What does ecological democracy actually look like?
In an ecological democracy, a lot of people, particularly at the neighborhood level, participate in planning and thinking about the future of their community. They rise above NIMBYism, and think long-term. They see the bigger, regional issues and try to relate them to their neighborhood.
So what would we see? There’d probably be many fewer people driving. You’d see a lot more green stuff growing–from forests to agricultural products that are consumed in the neighborhood. My guess is that we would see considerably higher density. If we are retrofitting existing neighborhoods, we’d see garages converted to second or third units. It might mean we’d see people living in smaller houses. In new developments, it might be that growth is redirected away from green fields and in towards the central city. People would be smiling a lot more. They wouldn’t be moving so fast, and they’d spend more time in nature and less time on the computer.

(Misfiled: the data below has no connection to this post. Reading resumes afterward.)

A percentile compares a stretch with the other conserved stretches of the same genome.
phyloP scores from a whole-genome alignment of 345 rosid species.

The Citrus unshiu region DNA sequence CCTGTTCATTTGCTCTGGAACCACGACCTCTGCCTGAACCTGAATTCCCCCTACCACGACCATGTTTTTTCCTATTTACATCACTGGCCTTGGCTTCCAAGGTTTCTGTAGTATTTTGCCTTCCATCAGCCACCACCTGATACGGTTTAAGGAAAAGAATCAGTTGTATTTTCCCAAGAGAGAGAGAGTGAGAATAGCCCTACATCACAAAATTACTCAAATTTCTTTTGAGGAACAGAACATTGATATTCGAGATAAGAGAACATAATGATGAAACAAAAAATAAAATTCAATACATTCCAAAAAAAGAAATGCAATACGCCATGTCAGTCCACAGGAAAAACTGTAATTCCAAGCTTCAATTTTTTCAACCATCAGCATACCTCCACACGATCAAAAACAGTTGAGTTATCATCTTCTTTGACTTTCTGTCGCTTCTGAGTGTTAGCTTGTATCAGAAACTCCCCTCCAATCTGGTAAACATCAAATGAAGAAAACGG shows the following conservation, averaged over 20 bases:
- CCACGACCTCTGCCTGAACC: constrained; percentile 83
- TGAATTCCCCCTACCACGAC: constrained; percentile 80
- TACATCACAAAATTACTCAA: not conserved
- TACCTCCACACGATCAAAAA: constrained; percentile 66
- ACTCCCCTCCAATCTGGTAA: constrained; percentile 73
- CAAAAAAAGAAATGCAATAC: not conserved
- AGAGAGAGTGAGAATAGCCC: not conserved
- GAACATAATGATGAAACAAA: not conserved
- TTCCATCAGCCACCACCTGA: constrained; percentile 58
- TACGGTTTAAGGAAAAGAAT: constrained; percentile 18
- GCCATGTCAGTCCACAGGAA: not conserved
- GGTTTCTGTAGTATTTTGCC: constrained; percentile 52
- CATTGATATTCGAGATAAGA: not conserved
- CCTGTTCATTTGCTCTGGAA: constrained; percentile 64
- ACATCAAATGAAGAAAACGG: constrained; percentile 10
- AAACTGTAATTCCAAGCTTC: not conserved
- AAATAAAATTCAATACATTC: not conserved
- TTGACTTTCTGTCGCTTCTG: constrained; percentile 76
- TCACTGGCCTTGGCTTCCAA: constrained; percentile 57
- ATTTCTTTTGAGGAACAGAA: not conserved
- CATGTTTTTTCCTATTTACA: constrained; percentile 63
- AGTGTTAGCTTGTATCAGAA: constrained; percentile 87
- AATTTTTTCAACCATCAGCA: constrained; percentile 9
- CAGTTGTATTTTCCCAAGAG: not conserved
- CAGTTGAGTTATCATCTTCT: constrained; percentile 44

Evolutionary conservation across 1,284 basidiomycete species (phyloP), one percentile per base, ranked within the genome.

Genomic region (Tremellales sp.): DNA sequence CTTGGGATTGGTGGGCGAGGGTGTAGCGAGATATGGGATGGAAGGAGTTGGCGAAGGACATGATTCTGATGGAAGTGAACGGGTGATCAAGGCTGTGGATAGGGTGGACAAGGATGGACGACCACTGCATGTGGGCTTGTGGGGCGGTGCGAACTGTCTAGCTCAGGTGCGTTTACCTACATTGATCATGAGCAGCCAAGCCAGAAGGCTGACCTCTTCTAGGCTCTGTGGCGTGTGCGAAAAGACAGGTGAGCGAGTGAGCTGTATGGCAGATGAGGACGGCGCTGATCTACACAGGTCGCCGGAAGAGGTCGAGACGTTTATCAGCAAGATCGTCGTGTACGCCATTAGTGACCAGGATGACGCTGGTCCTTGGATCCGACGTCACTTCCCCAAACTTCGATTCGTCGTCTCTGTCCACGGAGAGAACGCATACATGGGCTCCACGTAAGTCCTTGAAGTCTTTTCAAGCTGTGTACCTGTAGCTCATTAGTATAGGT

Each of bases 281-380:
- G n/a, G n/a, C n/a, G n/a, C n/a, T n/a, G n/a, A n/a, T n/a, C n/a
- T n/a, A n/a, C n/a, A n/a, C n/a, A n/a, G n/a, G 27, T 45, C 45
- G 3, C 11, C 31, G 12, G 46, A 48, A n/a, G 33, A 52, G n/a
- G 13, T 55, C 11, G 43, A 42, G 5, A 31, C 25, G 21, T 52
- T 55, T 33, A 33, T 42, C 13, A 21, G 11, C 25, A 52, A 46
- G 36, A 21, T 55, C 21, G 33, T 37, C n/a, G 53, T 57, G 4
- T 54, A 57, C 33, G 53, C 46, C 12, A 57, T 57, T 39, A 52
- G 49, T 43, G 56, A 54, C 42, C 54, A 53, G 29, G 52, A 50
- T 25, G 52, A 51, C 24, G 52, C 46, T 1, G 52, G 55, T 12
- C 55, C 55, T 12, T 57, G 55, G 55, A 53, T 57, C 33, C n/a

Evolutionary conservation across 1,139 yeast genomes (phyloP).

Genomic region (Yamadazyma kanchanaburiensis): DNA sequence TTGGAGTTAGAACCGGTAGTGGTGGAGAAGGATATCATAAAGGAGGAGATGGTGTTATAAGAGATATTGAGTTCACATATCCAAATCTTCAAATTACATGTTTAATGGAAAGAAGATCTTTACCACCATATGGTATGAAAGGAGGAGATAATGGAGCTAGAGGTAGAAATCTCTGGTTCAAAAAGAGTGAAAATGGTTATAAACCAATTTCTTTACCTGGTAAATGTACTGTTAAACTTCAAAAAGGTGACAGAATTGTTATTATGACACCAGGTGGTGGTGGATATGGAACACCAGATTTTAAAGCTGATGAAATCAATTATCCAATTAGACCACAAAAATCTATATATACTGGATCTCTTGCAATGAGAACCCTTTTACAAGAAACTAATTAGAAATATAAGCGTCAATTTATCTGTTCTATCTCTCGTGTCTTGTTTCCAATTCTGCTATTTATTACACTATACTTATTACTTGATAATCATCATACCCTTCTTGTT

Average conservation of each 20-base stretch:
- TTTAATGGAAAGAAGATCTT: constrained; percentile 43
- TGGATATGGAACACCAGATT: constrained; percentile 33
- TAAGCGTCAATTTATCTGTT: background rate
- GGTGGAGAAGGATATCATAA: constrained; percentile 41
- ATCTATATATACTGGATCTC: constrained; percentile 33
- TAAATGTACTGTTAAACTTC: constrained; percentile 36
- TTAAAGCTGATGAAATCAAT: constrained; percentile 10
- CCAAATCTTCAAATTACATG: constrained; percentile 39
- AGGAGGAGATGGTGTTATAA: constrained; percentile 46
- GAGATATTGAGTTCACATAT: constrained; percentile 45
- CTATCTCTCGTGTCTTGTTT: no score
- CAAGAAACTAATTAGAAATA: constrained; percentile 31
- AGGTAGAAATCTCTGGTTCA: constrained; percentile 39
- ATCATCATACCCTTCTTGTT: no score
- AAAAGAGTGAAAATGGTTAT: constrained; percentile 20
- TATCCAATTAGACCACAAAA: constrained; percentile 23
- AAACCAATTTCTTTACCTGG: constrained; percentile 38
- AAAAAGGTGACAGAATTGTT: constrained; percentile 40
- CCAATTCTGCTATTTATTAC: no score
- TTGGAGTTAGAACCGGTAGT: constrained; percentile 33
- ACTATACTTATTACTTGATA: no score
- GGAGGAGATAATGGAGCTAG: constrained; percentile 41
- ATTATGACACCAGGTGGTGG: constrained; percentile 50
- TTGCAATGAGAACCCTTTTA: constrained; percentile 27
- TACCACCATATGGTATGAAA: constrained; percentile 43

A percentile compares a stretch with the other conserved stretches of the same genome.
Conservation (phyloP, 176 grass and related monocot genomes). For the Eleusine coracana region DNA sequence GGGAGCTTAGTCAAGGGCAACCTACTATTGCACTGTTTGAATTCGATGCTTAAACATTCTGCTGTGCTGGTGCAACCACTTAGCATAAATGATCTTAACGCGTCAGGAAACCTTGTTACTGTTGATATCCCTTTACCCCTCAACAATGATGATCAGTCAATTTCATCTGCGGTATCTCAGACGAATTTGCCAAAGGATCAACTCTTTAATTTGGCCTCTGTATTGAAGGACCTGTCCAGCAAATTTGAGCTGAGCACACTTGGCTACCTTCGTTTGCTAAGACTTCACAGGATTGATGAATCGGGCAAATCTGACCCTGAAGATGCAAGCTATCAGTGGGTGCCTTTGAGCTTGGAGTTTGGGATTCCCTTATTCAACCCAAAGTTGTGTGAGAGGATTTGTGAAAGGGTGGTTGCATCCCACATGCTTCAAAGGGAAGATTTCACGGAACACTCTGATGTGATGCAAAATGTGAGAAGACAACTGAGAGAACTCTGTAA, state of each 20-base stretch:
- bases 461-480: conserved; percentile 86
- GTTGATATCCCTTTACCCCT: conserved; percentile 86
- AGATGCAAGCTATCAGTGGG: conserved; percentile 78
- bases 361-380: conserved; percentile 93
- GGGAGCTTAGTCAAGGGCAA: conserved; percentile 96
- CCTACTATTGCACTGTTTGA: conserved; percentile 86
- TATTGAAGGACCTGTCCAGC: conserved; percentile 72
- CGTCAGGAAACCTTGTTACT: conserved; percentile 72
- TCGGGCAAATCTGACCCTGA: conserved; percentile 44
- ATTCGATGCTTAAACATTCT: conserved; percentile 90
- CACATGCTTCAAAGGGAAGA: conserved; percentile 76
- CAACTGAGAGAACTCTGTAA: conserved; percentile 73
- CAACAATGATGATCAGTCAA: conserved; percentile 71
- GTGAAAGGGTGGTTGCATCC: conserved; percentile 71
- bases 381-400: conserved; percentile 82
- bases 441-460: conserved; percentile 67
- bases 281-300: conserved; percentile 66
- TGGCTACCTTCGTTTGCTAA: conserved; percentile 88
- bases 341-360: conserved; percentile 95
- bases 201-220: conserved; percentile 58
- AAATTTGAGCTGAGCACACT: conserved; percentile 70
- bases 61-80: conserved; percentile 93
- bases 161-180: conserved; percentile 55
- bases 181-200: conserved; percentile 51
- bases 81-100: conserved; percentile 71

In the chapter entitled “Naturalness” in Design for Ecological Democracy, you discuss three beneficial outcomes of experiencing nature: naturopathy, naturism, naturalization. Can you describe these outcomes?
Naturopathy goes back a really long time. Two centuries ago, there was an assumption that if you built hospitals in a natural environment, there was something in natural processes that was healing. This is where [researchers such as] the Kaplans (Rachel Rachel and Stephen Kaplan), Sullivan, Ulrich and others have produced undeniable research that tells us that nature heals us and has the restorative power that some people realized a very long time ago.